In numbering our days truly, we cannot help noticing that we don’t know how many of them we get. Our sense of mortality, of the preciousness and fragility of life becomes more attuned. This, of course, is a lesson that most of us have a complicated relationship with: we want to embrace the importance of our days, to pull the marrow out of each and every experience, and yet we constantly get distracted from what matters most in a thousand different ways, and shy away from the awareness of our own mortality. Truly counting our days can be terrifying; when we allow ourselves to think what it all means, we also get a glimpse of what it could mean to lose it. And yet, if we don’t slow down and pay attention to our lives, if we don’t count the days and treasure each one, what is the point of life? There is existential dread either way, so we might as well embrace life in its entirety!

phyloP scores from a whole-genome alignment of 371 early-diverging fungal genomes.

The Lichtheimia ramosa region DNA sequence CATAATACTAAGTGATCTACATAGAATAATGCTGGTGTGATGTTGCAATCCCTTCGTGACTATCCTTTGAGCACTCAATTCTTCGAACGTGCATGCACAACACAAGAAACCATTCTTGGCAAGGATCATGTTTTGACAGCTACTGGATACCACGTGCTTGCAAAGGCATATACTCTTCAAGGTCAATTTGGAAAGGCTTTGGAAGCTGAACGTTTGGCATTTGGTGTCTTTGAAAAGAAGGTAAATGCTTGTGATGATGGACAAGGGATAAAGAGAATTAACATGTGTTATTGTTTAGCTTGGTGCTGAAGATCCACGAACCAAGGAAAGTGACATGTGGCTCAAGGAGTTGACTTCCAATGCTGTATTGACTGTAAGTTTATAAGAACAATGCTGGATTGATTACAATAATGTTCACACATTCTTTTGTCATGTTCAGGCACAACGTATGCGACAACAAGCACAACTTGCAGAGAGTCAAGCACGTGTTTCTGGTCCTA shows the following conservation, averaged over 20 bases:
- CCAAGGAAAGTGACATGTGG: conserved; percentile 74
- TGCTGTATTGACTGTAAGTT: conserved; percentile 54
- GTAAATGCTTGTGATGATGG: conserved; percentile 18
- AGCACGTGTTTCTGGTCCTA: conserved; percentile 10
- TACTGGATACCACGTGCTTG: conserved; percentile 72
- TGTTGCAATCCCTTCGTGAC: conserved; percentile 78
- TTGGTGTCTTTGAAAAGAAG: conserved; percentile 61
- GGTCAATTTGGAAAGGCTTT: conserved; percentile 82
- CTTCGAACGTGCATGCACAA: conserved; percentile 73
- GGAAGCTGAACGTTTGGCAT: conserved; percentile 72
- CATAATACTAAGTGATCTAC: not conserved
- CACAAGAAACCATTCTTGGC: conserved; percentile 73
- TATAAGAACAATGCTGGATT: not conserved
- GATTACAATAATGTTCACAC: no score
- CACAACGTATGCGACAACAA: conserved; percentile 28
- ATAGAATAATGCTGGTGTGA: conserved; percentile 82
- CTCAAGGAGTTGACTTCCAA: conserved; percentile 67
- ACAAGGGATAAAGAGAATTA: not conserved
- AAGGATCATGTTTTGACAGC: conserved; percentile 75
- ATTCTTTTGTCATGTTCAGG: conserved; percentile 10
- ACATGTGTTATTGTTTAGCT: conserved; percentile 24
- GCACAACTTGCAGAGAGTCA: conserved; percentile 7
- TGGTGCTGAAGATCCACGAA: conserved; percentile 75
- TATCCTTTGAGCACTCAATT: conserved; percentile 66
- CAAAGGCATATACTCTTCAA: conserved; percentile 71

The reward is even deeper than that, and in articulating it, we can see a subtle connection between the parsha and the Omer. In Parshat Tazria-Metzora, all that counting is in the service of ritual purity. When a woman gives birth she counts off a certain number of days before she can return to full participation in the world of the Temple service. When finally she reaches readiness, she brings an offering to the Kohen Gadol, the High Priest, and is welcomed back into communal life. Likewise, when a person is afflicted with one of the many skin diseases described in the parsha, they are obliged to enter into quarantine until the tzara’at has cleared. At that point, they, too, are welcomed into full participation in the central institution of the time: the Temple rite. And so it goes for the various cases of counting. Those transitional periods represent times of disconnection; the counting holds the counter steady until they can return to community.